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Staking the Ice
America's Arctic Obligations
Map by Lindsey Burrows

Map by Lindsey Burrows

Melting polar ice is thrusting the Arctic Circle into the geopolitical limelight. The frigid region is estimated to contain nearly a third of the world’s undiscovered natural gas and 15 percent of its undiscovered oil, and the Arctic countries—Russia, Canada, Denmark, Norway, and, thanks to Alaska, the United States—are eying those resources as they jockey for position. But thawing ice will also expose new shipping lanes, and nations like the United States will have new responsibilities to keep those routes safe for commerce. The WSJ reports:

“The inevitable opening of the Arctic will essentially create a new coast on America’s north,” said Adm. Jonathan Greenert, the Navy’s top officer.

Even though the anticipated change is years away, Navy and Coast Guard officials say the U.S. needs to prepare now to patrol and defend the new waterways—designing ice-resistant ships and expanding Arctic naval exercises—when military scientists predict a new expanse of water freed of ice.

The United States lags far behind Russia in terms of Arctic naval preparedness. Russia has 25 icebreakers, while the United States has just one working polar-class icebreaker, which is nearing the end of its intended lifespan. Securing the funds to expand America’s Arctic fleet won’t be easy—each one costs more than $75 million—but will be necessary if the United States wants to maintain the kind of strategic presence it has taken in other important waters abroad.

Russia is already taking proactive steps to beef up its military presence in the melting Arctic waters. Last month, Putin told his Defense Ministry to “pay special attention to the deployment of infrastructure and military units in the Arctic.”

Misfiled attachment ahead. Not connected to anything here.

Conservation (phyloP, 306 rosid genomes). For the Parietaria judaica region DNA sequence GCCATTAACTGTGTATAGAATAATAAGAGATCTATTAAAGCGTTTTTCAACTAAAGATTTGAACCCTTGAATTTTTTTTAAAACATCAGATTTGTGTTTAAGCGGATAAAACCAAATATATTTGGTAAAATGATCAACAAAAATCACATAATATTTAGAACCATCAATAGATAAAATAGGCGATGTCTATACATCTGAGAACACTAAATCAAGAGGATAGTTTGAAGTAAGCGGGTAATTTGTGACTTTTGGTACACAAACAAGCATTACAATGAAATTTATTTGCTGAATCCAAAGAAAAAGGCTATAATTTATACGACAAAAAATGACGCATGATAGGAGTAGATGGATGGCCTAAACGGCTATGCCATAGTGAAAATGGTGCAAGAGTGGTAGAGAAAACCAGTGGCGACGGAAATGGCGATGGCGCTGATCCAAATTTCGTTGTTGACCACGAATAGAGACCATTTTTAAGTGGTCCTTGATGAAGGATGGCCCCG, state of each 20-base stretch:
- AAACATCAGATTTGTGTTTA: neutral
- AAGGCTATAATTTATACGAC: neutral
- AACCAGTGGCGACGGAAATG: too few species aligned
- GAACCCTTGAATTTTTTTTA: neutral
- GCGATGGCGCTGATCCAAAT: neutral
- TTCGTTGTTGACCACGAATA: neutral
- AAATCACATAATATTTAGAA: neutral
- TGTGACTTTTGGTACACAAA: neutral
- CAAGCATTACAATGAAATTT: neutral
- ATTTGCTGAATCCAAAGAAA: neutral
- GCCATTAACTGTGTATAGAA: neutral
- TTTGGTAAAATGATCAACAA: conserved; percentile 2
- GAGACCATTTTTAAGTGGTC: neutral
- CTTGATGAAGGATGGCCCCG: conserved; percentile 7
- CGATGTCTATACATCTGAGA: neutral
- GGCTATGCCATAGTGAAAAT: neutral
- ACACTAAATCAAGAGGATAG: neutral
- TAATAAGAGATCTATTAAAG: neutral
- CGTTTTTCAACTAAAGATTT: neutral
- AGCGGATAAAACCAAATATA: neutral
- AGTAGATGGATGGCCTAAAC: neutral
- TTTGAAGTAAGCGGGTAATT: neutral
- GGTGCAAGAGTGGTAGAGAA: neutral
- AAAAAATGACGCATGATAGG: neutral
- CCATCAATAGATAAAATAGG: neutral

Commercial shipping through the Arctic Ocean is no longer theoretical, either: a Chinese cargo ship has already traversed the northern coast of Russia. Pretty soon, America’s northern coast may be its most important.

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  • TommyTwo

    “Securing the funds to expand America’s Arctic fleet won’t be easy—each one costs more than $75 million”

    75 million dollars each?! Dear God, that’s 50% more than French oil behemoth Total’s entire investment in British shale!


    • Andrew Allison

      “Oil giant Total invests in fracking exploration in the UK, by taking a share in a licence in the Midlands currently operated by a US firm.” ;<)}

    • Kavanna

      Mon Dieu.

  • Andrew Allison

    Correction: The (apparently mistaken) belief in melting polar ice is thrusting the Arctic Circle into the geopolitical limelight. The obvious solution is to extend the 200 mile line to, say, 500 miles and argue about the overlap.

  • Jacksonian_Libertarian

    “Melting polar ice”

    Deluded Warmist, there was more arctic ice at summer’s high this year than last year, and this year was the sun’s 11 year cycle peak, so the next 5 years will see less radiation and cooler temperatures and even more year around ice. In addition the technology to develop oil in such cold conditions, and then ship it to market through the ice, is uneconomical in the face of US fracking development at $40 per barrel and falling. Even the Russians can see that developing their own oil shale first, is much cheaper than any arctic development that will likely fail.

    • Kavanna

      Thanks for beating me to it. I feel much better now.

  • Boritz

    We’re drilling in ANWR? Bout damn time.

  • Skoptic

    What melting polar ice?

  • Skoptic

    Horizontal drilling and fracking is opening up far more resources in conventional oil fields, and at cheaper cost than expensive polar exploration and production. In Western Canada producers are now fracking the “halo” or fringe of certain formations, like the Cardium or Viking, and producing from payzones less than two meters thick, but extending over 1200 meters horizontally. It is estimated that the fringe of these formations holds up to five times the amount of hydrocarbons recovered from the thicker, previously exploited payzones. These formations are even more productive than when they were first exploited in the 1950s and 1960s. Drilling is getting cheaper and cheaper every year due to better technology and more efficient drilling methods (newer rigs, better trained crews, better drill bits, etc).

  • Icepilot

    There are 3 countries (US, UK, Russia) & 1 type of warship (nuclear submarine) that operate in the Arctic. The rest are nothing but targets.

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